By Laura G. Burstein, Esq. / Dallas Bar Association
Originally published in October 2011
What comes to your mind when someone mentions human trafficking? Imagine the following scenario. One day your spouse casually mentions that she has befriended a sad young woman at the local park who nannies for a family in the neighborhood. The nanny speaks French to the children, and because she also speaks French, your spouse struck up a conversation with her. The parents of the young children brought the nanny to the U.S. from their home in Africa. After several conversations, the nanny began to talk about problems in the home where she works. She tells your spouse she works 15 hours each day caring for the children and then must cook and clean for the family; she is not allowed to leave the home except to take the children to the park; and lately she has been feeling poorly but her employers will not take her to a doctor. The girl is worried whether her parents are receiving the money for her work as her employers agreed when she took the job. She says that her employers are unkind and treat her rudely, but that she cannot leave because they have her travel and identity documents and she has no access to money to return home.
This story is a clear example of human trafficking. If that surprises you, it may be due to the fact that there are numerous misconceptions about what human trafficking actually is. The biggest myth about human trafficking is that it is obvious. It is not. It is a hidden crime that is occurring wherever there is money to be made and as such, it is an issue you may come across in either your personal or professional life. The key is learning how to recognize it. “Human trafficking” is simply a euphemism for modern day slavery and refers to the activity of one person holding another person in a situation of compelled service through the use of force, fraud or coercion.
The U.S. government defines human trafficking in the Trafficking Victims Protection Act (TVPA) of 2000 and the Reauthorization Acts (TVPRA) of 2003, 2005 and 2008, in two separate contexts—sex trafficking and labor trafficking. Sex trafficking is defined as a situation in which commercial sex is induced by force, fraud or coercion, or in which the person induced to perform such act has not attained 18 years of age. Labor trafficking is the recruitment, harboring, transportation, provision or obtaining of a person for labor or services, through the use of force, fraud or coercion for the purpose of subjection to involuntary servitude, peonage, debt bondage or slavery. (8 CFR §214.11(a)). The key to identifying human trafficking is determining whether the labor or services were performed as a result of force, fraud or coercion.
People are trafficked for numerous reasons and victims can be foreign-born (with or without legal status), U.S. citizens, men, women, children, and of all ages. Traffickers can be anyone: friends, neighbors, family members, business owners, organized crime, diplomats, governments, pimps, managers, gangs and overseas employment agencies. It is present world-wide and in all trade sectors, not just the sex trade.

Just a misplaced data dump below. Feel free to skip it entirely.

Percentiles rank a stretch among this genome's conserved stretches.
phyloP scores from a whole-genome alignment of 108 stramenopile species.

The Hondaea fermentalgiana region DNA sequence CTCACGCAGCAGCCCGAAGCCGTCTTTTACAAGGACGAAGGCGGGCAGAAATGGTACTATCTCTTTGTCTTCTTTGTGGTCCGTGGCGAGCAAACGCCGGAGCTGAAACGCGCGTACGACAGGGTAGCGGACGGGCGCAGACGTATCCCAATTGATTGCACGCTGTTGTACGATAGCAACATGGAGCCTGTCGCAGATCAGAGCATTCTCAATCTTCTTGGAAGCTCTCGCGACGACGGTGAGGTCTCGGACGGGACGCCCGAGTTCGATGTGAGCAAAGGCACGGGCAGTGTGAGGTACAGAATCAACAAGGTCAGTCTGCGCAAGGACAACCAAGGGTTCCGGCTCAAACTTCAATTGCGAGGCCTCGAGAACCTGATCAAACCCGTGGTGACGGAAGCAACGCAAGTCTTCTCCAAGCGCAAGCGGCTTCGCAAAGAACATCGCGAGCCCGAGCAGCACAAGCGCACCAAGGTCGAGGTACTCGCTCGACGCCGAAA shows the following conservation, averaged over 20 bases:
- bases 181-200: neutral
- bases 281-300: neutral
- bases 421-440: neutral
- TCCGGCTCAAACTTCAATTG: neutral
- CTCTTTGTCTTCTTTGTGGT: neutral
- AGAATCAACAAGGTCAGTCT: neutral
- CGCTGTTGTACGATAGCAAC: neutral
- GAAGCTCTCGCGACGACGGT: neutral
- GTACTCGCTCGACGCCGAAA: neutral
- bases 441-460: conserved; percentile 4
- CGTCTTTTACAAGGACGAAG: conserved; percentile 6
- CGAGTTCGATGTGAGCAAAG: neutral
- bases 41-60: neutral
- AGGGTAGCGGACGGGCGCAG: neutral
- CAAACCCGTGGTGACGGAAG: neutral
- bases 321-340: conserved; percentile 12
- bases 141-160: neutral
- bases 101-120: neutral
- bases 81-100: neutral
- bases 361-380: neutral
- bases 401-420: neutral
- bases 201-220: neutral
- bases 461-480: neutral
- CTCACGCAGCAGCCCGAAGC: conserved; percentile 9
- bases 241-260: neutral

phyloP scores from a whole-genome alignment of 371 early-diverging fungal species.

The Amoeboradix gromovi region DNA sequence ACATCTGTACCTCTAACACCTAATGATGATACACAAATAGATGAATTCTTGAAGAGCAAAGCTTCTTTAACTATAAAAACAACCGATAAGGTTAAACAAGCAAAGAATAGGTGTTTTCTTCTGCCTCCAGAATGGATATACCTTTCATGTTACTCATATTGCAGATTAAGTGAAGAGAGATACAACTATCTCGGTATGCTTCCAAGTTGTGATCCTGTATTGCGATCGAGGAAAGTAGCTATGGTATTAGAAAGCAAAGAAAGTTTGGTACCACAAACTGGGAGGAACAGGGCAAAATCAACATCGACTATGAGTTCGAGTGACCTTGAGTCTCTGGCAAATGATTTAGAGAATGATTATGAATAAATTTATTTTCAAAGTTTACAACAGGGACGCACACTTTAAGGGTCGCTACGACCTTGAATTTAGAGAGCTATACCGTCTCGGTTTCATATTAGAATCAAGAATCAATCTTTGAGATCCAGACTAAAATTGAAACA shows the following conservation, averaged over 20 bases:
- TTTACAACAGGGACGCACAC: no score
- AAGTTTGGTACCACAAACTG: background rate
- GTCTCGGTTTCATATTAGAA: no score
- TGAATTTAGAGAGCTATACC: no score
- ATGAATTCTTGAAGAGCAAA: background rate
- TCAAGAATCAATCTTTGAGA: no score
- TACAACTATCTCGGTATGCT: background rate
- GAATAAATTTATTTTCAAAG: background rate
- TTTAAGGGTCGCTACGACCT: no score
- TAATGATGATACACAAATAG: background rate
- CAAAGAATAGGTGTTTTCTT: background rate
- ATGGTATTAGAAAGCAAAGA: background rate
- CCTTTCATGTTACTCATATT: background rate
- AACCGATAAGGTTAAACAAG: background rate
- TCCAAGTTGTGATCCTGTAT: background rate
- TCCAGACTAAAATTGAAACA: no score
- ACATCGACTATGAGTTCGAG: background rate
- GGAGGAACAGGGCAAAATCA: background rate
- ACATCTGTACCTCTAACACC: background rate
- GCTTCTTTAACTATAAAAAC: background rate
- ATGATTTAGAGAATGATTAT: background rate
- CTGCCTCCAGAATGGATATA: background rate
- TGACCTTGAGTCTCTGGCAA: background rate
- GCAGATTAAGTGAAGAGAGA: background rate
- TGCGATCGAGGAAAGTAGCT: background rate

Labor trafficking in the U.S. is more common than most realize, comprising the predominance of cases of human trafficking uncovered. While there are a multitude of different fact scenarios encountered, two recent cases located in Texas and neighboring states share remarkable similarities.
Both involved over 600 victims employed by two different manufacturing companies. Workers were recruited from Asia to keep labor costs low, and the employees were provided onsite housing and meals. The company housing was located adjacent to the worksite and severely restricted the workers’ movement and freedom. The facilities were fenced in and continuously monitored by guards. Workers were not allowed to exit the camp except during specified times and only if accompanied by a company guard. Travel outside the camp was limited to either the local superstore or a nearby church. The living arrangements were substandard, with 10 to 20 men sharing a room and single bathroom and sleeping in bunk beds. Although the workers were being paid, both the hourly rate and number of hours of work per week were substantially less than promised and the workers earned a fraction of what was promised. The workers feared leaving the job because each took out substantial loans exceeding $10,000 to cover the “visa processing fees” charged by the overseas recruiting company, which they believed would likely endanger their families should they fail to pay.
The million dollar question is what you, as counsel for one of these companies, should do upon learning these facts. You obviously have an obligation to advise your client as to the multitude of liabilities involved, however, further action clearly presents a significant ethical dilemma. What if one of the workers came into your office seeking help—would you know what relief is available and appropriate? Human trafficking is happening all around us. Recognizing the signs and knowing the elements of the crime can help you better advise your clients, or refer and assist victims.
For further information, or if you believe a person is being trafficked, please contact Laura G. Burstein at Mosaic Family Services, Inc. or attend the Pro Bono Week CLE on this topic on Wednesday, October 26, noon, at Belo. Mosaic Family Services is a local community-based nonprofit serving immigrant victims of crime, including victims of human trafficking.